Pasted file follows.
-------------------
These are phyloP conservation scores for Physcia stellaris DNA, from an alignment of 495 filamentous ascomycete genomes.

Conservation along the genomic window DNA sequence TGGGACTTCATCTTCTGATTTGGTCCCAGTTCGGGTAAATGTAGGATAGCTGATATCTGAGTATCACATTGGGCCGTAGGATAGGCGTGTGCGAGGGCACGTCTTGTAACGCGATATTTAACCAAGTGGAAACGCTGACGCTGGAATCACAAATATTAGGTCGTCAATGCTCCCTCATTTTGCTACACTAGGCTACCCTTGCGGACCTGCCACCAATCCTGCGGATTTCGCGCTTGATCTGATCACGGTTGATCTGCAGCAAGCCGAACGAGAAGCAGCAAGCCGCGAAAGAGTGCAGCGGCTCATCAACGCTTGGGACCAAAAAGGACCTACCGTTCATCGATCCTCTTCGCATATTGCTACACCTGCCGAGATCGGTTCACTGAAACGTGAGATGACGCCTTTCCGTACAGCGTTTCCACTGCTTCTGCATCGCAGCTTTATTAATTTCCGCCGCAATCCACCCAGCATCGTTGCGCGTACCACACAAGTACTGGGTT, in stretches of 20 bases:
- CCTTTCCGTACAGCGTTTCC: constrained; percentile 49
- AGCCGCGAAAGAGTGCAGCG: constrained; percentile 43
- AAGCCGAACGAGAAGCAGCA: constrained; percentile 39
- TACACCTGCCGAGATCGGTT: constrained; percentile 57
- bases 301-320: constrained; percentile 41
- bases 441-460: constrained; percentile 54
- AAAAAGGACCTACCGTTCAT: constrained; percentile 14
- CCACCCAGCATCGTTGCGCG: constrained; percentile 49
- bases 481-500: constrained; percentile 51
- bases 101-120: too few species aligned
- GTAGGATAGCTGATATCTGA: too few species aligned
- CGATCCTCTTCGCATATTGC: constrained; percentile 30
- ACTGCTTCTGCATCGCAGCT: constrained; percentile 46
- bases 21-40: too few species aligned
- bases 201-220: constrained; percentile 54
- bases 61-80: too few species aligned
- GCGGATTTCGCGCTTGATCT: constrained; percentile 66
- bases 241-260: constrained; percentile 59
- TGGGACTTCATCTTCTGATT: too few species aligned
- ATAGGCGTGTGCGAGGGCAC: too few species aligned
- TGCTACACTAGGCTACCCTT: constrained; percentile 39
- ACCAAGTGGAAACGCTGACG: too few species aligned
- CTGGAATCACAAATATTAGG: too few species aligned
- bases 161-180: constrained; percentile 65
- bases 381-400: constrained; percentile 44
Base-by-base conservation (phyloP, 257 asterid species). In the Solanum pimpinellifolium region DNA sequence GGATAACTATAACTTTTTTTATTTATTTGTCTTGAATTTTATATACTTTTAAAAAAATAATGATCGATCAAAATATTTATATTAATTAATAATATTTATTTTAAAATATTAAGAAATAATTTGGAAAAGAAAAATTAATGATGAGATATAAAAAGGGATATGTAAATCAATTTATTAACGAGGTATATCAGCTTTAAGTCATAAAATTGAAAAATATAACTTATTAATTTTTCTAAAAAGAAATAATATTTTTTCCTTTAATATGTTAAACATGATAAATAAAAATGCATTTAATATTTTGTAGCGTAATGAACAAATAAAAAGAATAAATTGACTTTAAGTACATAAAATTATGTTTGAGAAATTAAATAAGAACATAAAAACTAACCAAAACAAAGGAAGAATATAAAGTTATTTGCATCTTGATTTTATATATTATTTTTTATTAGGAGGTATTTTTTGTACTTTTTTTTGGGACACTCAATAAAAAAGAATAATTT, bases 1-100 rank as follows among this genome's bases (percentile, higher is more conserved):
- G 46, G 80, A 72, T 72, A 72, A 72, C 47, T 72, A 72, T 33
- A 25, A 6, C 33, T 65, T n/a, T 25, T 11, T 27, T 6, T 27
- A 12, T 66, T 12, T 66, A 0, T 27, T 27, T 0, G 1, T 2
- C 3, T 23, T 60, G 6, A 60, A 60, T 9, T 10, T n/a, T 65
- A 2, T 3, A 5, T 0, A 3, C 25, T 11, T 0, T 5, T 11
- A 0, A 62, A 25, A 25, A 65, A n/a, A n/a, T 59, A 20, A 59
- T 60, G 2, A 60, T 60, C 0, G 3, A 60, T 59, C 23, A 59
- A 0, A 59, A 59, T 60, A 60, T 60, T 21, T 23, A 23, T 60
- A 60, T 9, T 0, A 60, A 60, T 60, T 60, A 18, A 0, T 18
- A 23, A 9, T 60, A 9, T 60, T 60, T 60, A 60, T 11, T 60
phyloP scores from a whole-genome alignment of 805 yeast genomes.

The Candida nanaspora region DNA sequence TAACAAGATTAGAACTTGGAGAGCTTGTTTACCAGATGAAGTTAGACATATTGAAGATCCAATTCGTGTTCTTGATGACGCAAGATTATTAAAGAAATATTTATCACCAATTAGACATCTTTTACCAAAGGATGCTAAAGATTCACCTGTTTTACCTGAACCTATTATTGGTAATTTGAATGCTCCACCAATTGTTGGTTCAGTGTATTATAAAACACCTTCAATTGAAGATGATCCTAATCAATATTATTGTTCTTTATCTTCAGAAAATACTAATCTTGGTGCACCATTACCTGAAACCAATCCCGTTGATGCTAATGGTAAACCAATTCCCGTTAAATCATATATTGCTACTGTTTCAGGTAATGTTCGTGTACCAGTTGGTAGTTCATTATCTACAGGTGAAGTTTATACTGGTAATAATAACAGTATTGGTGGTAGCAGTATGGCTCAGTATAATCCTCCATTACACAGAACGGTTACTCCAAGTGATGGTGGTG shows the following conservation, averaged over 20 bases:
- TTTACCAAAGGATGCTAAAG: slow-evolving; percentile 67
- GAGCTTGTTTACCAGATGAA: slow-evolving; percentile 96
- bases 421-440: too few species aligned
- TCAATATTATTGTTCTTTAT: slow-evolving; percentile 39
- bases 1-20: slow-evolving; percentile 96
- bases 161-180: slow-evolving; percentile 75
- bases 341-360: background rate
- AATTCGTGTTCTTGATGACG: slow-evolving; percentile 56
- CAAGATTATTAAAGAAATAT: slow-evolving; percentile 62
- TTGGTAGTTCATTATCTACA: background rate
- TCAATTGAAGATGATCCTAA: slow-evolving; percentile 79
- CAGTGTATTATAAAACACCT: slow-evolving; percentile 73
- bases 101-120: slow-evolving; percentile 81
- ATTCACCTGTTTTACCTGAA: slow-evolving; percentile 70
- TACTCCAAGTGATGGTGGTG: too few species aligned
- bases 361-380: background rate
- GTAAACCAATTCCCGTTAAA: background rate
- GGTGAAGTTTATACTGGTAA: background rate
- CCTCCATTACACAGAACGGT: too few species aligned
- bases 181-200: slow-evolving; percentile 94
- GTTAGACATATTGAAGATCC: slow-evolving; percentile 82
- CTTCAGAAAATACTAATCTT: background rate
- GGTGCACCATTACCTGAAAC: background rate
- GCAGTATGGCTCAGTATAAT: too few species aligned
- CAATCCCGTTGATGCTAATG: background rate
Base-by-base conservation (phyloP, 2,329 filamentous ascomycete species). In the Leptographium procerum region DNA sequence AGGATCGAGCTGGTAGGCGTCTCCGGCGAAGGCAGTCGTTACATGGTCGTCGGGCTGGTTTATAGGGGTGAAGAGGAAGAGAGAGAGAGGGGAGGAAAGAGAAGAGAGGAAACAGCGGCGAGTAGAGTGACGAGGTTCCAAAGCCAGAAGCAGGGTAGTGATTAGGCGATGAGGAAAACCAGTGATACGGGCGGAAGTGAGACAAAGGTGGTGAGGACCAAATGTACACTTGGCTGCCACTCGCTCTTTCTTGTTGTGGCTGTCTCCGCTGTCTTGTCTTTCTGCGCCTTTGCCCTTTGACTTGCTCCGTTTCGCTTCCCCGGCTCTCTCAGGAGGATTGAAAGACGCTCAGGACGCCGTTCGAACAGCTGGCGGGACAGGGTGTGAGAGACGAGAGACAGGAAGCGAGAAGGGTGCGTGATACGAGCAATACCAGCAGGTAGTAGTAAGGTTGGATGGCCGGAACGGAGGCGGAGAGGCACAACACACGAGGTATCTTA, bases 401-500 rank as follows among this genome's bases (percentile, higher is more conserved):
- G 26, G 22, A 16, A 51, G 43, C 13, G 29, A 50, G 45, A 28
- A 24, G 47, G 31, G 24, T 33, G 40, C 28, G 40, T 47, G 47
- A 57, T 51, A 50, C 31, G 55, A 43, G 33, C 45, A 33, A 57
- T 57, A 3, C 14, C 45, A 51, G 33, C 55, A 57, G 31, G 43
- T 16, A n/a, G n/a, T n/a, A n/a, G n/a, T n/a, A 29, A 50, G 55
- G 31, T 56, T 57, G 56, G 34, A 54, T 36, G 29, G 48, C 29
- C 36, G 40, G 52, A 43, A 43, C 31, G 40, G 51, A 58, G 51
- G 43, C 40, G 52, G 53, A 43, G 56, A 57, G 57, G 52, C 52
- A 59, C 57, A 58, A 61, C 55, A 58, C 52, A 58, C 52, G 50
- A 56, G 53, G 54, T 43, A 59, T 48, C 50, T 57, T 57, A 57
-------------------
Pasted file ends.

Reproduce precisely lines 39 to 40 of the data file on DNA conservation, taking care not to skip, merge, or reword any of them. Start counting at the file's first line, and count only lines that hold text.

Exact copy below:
phyloP scores from a whole-genome alignment of 805 yeast genomes.

The Candida nanaspora region DNA sequence TAACAAGATTAGAACTTGGAGAGCTTGTTTACCAGATGAAGTTAGACATATTGAAGATCCAATTCGTGTTCTTGATGACGCAAGATTATTAAAGAAATATTTATCACCAATTAGACATCTTTTACCAAAGGATGCTAAAGATTCACCTGTTTTACCTGAACCTATTATTGGTAATTTGAATGCTCCACCAATTGTTGGTTCAGTGTATTATAAAACACCTTCAATTGAAGATGATCCTAATCAATATTATTGTTCTTTATCTTCAGAAAATACTAATCTTGGTGCACCATTACCTGAAACCAATCCCGTTGATGCTAATGGTAAACCAATTCCCGTTAAATCATATATTGCTACTGTTTCAGGTAATGTTCGTGTACCAGTTGGTAGTTCATTATCTACAGGTGAAGTTTATACTGGTAATAATAACAGTATTGGTGGTAGCAGTATGGCTCAGTATAATCCTCCATTACACAGAACGGTTACTCCAAGTGATGGTGGTG shows the following conservation, averaged over 20 bases: